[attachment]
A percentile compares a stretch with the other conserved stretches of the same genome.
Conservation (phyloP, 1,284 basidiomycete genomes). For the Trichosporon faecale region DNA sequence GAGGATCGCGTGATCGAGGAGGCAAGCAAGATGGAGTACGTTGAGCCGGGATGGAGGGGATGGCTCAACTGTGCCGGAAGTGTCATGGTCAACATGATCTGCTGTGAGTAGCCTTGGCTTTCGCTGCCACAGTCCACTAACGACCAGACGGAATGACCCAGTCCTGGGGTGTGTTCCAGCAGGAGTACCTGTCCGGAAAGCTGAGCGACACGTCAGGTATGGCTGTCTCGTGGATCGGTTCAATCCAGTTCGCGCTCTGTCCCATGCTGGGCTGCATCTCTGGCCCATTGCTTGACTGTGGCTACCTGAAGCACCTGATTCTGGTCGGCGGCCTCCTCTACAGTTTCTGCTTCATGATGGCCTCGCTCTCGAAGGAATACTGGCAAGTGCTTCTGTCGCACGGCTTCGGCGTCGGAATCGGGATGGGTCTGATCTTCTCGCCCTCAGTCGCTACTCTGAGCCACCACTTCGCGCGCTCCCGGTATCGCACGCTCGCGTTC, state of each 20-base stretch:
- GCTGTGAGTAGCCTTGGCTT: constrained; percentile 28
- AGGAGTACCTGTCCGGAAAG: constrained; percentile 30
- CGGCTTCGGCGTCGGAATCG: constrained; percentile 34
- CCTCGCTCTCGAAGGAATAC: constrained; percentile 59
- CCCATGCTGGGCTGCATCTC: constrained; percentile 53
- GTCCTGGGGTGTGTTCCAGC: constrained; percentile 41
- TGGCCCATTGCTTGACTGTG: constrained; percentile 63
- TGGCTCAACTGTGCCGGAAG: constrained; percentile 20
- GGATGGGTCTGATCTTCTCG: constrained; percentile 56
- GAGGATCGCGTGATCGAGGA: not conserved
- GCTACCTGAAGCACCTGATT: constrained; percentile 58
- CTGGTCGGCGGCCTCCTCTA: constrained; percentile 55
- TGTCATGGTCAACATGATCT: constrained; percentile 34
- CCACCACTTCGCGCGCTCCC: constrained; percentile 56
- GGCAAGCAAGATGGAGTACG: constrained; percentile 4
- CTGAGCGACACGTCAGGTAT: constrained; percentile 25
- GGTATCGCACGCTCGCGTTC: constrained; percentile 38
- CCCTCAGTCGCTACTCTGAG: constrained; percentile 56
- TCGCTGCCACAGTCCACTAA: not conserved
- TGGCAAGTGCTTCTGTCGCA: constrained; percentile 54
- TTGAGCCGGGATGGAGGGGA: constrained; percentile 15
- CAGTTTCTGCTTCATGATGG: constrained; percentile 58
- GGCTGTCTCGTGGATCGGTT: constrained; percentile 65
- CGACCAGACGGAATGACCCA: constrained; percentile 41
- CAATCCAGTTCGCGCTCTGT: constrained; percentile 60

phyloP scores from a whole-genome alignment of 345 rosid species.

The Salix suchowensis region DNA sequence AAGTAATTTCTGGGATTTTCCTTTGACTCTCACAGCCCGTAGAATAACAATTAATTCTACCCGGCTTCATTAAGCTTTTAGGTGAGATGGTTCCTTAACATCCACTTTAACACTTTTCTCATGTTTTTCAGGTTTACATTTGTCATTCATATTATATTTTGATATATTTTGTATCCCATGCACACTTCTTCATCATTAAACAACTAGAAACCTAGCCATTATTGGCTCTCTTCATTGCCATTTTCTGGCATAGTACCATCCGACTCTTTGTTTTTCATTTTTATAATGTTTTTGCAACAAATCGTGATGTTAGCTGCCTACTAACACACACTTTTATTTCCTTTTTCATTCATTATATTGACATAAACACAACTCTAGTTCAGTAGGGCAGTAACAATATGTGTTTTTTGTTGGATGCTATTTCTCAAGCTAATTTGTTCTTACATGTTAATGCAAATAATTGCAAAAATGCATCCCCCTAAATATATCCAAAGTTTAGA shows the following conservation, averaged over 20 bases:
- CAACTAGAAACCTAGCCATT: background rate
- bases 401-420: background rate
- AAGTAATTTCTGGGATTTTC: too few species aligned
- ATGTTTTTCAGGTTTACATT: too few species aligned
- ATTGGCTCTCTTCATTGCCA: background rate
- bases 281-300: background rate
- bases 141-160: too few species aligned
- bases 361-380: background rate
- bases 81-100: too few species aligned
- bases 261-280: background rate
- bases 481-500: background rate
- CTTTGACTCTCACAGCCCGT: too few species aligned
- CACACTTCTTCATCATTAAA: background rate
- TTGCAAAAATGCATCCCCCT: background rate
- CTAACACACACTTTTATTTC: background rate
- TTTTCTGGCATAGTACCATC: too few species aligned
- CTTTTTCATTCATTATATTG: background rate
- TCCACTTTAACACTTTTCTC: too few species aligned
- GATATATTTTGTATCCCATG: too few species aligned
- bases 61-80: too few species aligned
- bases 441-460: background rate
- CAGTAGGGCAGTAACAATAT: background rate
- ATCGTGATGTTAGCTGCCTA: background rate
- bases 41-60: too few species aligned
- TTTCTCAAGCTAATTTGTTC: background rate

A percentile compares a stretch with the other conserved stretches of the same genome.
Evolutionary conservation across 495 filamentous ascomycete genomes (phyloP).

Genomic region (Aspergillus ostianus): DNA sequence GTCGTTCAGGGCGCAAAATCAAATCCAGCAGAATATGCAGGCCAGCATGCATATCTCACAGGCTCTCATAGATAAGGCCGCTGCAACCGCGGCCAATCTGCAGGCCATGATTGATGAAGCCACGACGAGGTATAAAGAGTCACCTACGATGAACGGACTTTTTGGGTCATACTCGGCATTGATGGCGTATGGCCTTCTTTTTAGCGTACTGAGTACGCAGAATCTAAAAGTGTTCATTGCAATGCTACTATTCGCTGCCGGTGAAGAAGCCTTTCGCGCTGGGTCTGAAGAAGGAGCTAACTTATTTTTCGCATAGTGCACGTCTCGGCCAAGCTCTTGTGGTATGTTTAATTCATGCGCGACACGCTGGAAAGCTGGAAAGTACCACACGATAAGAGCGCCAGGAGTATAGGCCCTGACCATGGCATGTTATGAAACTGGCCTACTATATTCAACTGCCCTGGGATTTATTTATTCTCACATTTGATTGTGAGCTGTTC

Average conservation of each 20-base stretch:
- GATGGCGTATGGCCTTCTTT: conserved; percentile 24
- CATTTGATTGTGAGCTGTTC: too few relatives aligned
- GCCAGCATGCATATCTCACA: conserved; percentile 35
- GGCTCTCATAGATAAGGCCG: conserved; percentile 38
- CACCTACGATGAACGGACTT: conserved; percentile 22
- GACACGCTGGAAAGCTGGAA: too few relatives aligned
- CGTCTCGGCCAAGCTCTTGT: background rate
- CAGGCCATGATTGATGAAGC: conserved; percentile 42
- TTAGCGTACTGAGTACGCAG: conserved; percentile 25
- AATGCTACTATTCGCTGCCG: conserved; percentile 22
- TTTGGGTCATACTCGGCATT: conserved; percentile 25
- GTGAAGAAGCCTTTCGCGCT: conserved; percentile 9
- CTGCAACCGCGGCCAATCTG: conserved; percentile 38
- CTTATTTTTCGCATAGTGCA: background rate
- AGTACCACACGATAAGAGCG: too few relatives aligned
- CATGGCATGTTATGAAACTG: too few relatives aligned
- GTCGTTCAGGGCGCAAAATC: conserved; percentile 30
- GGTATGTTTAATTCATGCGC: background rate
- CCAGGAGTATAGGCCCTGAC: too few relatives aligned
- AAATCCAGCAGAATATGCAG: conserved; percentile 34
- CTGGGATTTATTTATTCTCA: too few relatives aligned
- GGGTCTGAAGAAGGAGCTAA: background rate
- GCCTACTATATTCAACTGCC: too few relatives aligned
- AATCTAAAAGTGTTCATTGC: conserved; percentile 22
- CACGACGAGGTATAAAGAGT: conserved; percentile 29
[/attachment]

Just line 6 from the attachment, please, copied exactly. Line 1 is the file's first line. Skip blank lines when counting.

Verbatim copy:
- CCTCGCTCTCGAAGGAATAC: constrained; percentile 59